Justin Faulconer | Posted: Saturday, July 26, 2014 5:22 pm
Lynchburg regional control tower
The control tower at Lynchburg Regional Airport is seen last Thursday. Plans have been made to demolish the old tower and build a new, modern tower.
A new air traffic control tower is planned for takeoff next spring at the Lynchburg Regional Airport.
The near $3 million project includes constructing and operating a new 75-foot-tall tower, including antennas and lightning rods, and tearing down the current structure on the western portion of the airport that has been in use since 1963.
Construction is expected to start in May 2015 on a site that is about 200 feet south of the current tower facility, and last for about six months.
Financing the project would potentially come from the Federal Aviation Administration, the Virginia Department of Aviation, passenger charges and other local funding, a draft environmental assessment report from the city states.
The current tower is situated atop a three-story office building. Commencing operations the year President Kennedy was assassinated, the antiquated facility has its share of problems.
The structure is outdated, requires high maintenance costs, is functionally obsolete and contains asbestos, among other issues, according to the city report.
Airport Director Mark Courtney said utilities in the current tower are “ridiculous” and a new building with three to four floors and a control tower tab is much needed.
“Overall, it’s going to be a real win-win for the airport,” Courtney said of the project.
The average life span for an air traffic control tower is about 25 years to 30 years, according to the U.S. Department of Transportation.
Since 2009, the report says more than $40,000 has been spent in nonrecurring maintenance costs such as repairs to leaks, replacing the control cab roof and carpet and multiple upgrades to the heating, ventilation and air-conditioning system.
“In time things wear out,” said Courtney. “You have to replace them.”
The current tower does not meet FAA security requirements, the report says. Doors need changing from glass to steel and added fencing and gates are called for.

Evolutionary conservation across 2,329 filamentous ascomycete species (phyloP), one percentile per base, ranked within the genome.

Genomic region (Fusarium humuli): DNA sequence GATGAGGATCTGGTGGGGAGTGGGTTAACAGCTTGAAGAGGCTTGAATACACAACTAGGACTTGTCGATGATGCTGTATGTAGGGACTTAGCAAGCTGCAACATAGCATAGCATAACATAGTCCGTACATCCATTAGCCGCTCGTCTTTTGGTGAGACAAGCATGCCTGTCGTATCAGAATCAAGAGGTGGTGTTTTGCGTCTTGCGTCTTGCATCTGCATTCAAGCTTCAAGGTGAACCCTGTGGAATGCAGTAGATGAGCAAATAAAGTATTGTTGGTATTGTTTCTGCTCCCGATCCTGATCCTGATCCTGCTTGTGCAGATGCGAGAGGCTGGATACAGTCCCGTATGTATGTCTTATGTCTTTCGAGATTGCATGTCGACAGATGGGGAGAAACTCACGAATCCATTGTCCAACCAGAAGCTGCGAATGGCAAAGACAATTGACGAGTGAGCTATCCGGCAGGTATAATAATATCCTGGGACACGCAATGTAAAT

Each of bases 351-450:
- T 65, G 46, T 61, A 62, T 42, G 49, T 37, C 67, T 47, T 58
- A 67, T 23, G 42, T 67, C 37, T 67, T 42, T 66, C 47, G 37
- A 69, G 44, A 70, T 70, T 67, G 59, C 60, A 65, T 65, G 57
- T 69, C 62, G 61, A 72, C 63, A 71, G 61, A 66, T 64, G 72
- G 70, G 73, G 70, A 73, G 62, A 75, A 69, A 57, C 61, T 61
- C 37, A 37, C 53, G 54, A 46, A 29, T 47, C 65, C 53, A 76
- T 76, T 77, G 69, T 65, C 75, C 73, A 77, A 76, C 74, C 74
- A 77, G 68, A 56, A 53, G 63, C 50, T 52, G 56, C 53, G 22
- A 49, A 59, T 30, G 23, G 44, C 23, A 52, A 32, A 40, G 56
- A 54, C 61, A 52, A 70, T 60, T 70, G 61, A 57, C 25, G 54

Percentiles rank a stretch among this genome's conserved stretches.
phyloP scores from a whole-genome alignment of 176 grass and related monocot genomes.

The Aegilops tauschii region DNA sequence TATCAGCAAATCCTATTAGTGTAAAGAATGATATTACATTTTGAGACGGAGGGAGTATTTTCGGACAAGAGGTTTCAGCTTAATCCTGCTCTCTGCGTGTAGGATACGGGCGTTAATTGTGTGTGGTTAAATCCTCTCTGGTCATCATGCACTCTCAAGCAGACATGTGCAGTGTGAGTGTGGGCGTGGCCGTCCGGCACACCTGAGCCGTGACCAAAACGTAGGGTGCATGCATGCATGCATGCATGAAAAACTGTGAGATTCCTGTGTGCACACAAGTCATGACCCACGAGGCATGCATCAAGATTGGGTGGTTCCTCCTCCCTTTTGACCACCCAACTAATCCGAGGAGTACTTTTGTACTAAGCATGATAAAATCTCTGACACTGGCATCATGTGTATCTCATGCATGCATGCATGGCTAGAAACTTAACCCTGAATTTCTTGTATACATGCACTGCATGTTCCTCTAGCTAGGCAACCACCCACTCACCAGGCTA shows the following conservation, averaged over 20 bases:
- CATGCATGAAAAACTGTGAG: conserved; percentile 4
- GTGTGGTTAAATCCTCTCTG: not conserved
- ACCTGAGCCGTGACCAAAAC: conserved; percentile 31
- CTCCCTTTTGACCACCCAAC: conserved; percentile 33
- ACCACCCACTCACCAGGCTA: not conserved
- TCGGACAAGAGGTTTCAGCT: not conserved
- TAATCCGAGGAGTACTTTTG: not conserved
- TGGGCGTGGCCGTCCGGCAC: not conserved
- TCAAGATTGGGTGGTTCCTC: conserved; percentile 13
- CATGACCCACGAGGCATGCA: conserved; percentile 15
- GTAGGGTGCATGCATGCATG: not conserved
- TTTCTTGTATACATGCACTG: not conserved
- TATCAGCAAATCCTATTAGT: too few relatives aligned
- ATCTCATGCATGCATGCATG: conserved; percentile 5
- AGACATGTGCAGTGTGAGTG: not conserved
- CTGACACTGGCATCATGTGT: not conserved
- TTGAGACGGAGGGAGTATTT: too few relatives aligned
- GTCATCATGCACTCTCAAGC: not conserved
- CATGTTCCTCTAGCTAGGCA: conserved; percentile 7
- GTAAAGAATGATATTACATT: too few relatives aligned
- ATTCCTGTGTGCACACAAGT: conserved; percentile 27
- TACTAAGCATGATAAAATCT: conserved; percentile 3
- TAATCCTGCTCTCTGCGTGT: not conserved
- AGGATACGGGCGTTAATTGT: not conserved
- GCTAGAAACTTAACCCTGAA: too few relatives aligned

The closest residential area is approximately a quarter-mile northeast from the project. The city report says all construction work would not affect any properties out-side of the airport.
The city has in place an airport safety overlay district to regulate and restrict the height of structures within departure and approach paths of the airport. The overall height of the new tower is proposed at about 15 feet taller than the current structure, according to plans.
The existing tower is a lot less occupied today than it has been in the past. The structure previously housed offices of the National Weather Service, Flight Service Station and FAA, but those relocated through the years and the majority of office space is now unoccupied.
Courtney said the new tower would be on an ideal spot and have potential to expand room if the FAA needs it.
The tower was under threat to close last year as part of an FAA-considered action to make up for $600 million in spending cuts.
A congressional measure redirected some FAA capital funds to keep the 149 contract towers slated for closure – including Lynchburg’s – open.
Courtney said controversy over the potential closures last year has not halted plans for the new tower. The signs from Washington are “very, very encouraging” toward the contract tower program and there is no indication funding would not be available, he said.
“We are pretty confident we are going to be successful (with funding),” he said. “We got a lot of understanding and support from Congress.”
Lynchburg’s airport has seen a surge in growth in recent years, which Courtney said should be helpful for long-term survival if drastic budget cuts arise once again.
Airport craft operations so far through 2014 are up 12 percent compared to a year ago, he said. Out of 515 control towers in the country, he said Lynchburg’s tower ranked 128 in traffic volume in the ’13 federal fiscal year.
The airport projects about 130,000 air traffic operations this year and is the third busiest in Virginia in overall activity, he said. Much of the surge has to do with training for Liberty University’s School of Aeronautics, Courtney said.
Each year brings some element of funding uncertainty for the airport and its tower arrangement, he added.
“You have to keep moving,” he said. “That is the federal budget environment we live under.”
California Aviation Alliance: Airport News List E-mail
Sent by AviaEd@AIM.com – Lorena de Rodriguez on behalf of CAA subscribers. Add your comments to these stories realtime online at https://aviaed.wordpress.com/.